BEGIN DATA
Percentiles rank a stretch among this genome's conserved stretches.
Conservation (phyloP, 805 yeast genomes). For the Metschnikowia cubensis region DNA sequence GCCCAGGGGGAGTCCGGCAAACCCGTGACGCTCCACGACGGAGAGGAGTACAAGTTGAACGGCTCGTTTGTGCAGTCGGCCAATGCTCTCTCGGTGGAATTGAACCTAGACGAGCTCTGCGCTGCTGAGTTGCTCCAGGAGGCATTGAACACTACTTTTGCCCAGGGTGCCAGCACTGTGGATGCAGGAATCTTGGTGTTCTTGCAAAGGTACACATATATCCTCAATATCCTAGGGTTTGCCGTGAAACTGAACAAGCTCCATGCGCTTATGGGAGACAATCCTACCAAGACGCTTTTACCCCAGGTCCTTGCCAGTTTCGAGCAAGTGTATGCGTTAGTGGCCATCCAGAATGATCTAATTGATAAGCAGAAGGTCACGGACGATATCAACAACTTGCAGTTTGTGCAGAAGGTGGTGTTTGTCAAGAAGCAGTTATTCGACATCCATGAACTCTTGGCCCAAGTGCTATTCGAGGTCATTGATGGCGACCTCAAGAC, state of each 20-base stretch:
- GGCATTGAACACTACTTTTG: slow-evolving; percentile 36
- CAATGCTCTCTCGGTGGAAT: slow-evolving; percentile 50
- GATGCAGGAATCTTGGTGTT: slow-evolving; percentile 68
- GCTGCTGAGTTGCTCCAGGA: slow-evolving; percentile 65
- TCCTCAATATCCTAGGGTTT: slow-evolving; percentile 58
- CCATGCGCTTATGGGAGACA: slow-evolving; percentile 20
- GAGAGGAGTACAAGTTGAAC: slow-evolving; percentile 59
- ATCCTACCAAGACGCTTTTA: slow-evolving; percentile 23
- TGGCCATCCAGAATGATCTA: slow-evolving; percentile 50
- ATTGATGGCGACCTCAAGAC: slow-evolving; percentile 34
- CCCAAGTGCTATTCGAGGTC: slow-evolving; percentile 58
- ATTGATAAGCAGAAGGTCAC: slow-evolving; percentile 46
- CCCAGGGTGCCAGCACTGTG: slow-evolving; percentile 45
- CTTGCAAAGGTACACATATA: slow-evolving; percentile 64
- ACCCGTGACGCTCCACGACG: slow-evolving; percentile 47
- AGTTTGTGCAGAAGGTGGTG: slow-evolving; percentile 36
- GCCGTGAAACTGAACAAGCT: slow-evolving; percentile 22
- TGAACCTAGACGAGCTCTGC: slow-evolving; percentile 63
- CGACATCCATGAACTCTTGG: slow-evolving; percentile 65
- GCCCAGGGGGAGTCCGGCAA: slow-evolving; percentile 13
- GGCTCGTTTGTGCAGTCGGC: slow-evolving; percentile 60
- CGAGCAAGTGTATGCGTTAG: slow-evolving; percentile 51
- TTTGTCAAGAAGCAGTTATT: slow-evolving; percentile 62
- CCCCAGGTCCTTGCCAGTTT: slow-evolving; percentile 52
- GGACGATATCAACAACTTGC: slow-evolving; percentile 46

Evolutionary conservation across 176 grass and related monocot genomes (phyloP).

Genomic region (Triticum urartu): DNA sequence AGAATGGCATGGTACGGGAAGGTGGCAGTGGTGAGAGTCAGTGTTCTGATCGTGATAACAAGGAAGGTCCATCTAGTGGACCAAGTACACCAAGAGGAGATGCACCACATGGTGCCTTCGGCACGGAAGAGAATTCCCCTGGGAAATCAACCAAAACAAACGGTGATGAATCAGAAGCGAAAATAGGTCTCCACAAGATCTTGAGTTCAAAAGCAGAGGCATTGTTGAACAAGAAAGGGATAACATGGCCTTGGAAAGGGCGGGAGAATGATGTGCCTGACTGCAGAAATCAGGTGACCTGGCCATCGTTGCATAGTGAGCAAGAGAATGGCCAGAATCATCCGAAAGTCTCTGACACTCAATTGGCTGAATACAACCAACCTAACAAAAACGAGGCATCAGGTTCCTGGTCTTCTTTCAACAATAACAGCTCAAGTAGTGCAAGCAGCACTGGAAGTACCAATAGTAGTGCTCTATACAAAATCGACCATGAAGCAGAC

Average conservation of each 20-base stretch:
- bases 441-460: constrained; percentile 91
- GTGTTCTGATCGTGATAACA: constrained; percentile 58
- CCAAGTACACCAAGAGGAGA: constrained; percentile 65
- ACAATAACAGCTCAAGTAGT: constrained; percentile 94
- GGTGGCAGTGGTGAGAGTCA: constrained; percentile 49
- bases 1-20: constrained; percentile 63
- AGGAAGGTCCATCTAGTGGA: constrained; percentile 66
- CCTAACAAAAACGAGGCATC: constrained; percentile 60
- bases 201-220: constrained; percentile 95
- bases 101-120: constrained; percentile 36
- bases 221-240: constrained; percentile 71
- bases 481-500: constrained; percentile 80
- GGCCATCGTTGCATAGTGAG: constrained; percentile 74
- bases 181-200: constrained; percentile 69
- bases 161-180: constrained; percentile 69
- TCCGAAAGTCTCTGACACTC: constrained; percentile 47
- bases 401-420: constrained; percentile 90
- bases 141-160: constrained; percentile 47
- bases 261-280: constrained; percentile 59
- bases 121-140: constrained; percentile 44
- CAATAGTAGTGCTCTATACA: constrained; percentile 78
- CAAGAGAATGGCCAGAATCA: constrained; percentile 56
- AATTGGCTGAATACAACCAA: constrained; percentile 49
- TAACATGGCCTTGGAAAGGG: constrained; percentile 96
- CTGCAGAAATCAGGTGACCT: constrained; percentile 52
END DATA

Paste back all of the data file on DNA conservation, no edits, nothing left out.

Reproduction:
Percentiles rank a stretch among this genome's conserved stretches.
Conservation (phyloP, 805 yeast genomes). For the Metschnikowia cubensis region DNA sequence GCCCAGGGGGAGTCCGGCAAACCCGTGACGCTCCACGACGGAGAGGAGTACAAGTTGAACGGCTCGTTTGTGCAGTCGGCCAATGCTCTCTCGGTGGAATTGAACCTAGACGAGCTCTGCGCTGCTGAGTTGCTCCAGGAGGCATTGAACACTACTTTTGCCCAGGGTGCCAGCACTGTGGATGCAGGAATCTTGGTGTTCTTGCAAAGGTACACATATATCCTCAATATCCTAGGGTTTGCCGTGAAACTGAACAAGCTCCATGCGCTTATGGGAGACAATCCTACCAAGACGCTTTTACCCCAGGTCCTTGCCAGTTTCGAGCAAGTGTATGCGTTAGTGGCCATCCAGAATGATCTAATTGATAAGCAGAAGGTCACGGACGATATCAACAACTTGCAGTTTGTGCAGAAGGTGGTGTTTGTCAAGAAGCAGTTATTCGACATCCATGAACTCTTGGCCCAAGTGCTATTCGAGGTCATTGATGGCGACCTCAAGAC, state of each 20-base stretch:
- GGCATTGAACACTACTTTTG: slow-evolving; percentile 36
- CAATGCTCTCTCGGTGGAAT: slow-evolving; percentile 50
- GATGCAGGAATCTTGGTGTT: slow-evolving; percentile 68
- GCTGCTGAGTTGCTCCAGGA: slow-evolving; percentile 65
- TCCTCAATATCCTAGGGTTT: slow-evolving; percentile 58
- CCATGCGCTTATGGGAGACA: slow-evolving; percentile 20
- GAGAGGAGTACAAGTTGAAC: slow-evolving; percentile 59
- ATCCTACCAAGACGCTTTTA: slow-evolving; percentile 23
- TGGCCATCCAGAATGATCTA: slow-evolving; percentile 50
- ATTGATGGCGACCTCAAGAC: slow-evolving; percentile 34
- CCCAAGTGCTATTCGAGGTC: slow-evolving; percentile 58
- ATTGATAAGCAGAAGGTCAC: slow-evolving; percentile 46
- CCCAGGGTGCCAGCACTGTG: slow-evolving; percentile 45
- CTTGCAAAGGTACACATATA: slow-evolving; percentile 64
- ACCCGTGACGCTCCACGACG: slow-evolving; percentile 47
- AGTTTGTGCAGAAGGTGGTG: slow-evolving; percentile 36
- GCCGTGAAACTGAACAAGCT: slow-evolving; percentile 22
- TGAACCTAGACGAGCTCTGC: slow-evolving; percentile 63
- CGACATCCATGAACTCTTGG: slow-evolving; percentile 65
- GCCCAGGGGGAGTCCGGCAA: slow-evolving; percentile 13
- GGCTCGTTTGTGCAGTCGGC: slow-evolving; percentile 60
- CGAGCAAGTGTATGCGTTAG: slow-evolving; percentile 51
- TTTGTCAAGAAGCAGTTATT: slow-evolving; percentile 62
- CCCCAGGTCCTTGCCAGTTT: slow-evolving; percentile 52
- GGACGATATCAACAACTTGC: slow-evolving; percentile 46

Evolutionary conservation across 176 grass and related monocot genomes (phyloP).

Genomic region (Triticum urartu): DNA sequence AGAATGGCATGGTACGGGAAGGTGGCAGTGGTGAGAGTCAGTGTTCTGATCGTGATAACAAGGAAGGTCCATCTAGTGGACCAAGTACACCAAGAGGAGATGCACCACATGGTGCCTTCGGCACGGAAGAGAATTCCCCTGGGAAATCAACCAAAACAAACGGTGATGAATCAGAAGCGAAAATAGGTCTCCACAAGATCTTGAGTTCAAAAGCAGAGGCATTGTTGAACAAGAAAGGGATAACATGGCCTTGGAAAGGGCGGGAGAATGATGTGCCTGACTGCAGAAATCAGGTGACCTGGCCATCGTTGCATAGTGAGCAAGAGAATGGCCAGAATCATCCGAAAGTCTCTGACACTCAATTGGCTGAATACAACCAACCTAACAAAAACGAGGCATCAGGTTCCTGGTCTTCTTTCAACAATAACAGCTCAAGTAGTGCAAGCAGCACTGGAAGTACCAATAGTAGTGCTCTATACAAAATCGACCATGAAGCAGAC

Average conservation of each 20-base stretch:
- bases 441-460: constrained; percentile 91
- GTGTTCTGATCGTGATAACA: constrained; percentile 58
- CCAAGTACACCAAGAGGAGA: constrained; percentile 65
- ACAATAACAGCTCAAGTAGT: constrained; percentile 94
- GGTGGCAGTGGTGAGAGTCA: constrained; percentile 49
- bases 1-20: constrained; percentile 63
- AGGAAGGTCCATCTAGTGGA: constrained; percentile 66
- CCTAACAAAAACGAGGCATC: constrained; percentile 60
- bases 201-220: constrained; percentile 95
- bases 101-120: constrained; percentile 36
- bases 221-240: constrained; percentile 71
- bases 481-500: constrained; percentile 80
- GGCCATCGTTGCATAGTGAG: constrained; percentile 74
- bases 181-200: constrained; percentile 69
- bases 161-180: constrained; percentile 69
- TCCGAAAGTCTCTGACACTC: constrained; percentile 47
- bases 401-420: constrained; percentile 90
- bases 141-160: constrained; percentile 47
- bases 261-280: constrained; percentile 59
- bases 121-140: constrained; percentile 44
- CAATAGTAGTGCTCTATACA: constrained; percentile 78
- CAAGAGAATGGCCAGAATCA: constrained; percentile 56
- AATTGGCTGAATACAACCAA: constrained; percentile 49
- TAACATGGCCTTGGAAAGGG: constrained; percentile 96
- CTGCAGAAATCAGGTGACCT: constrained; percentile 52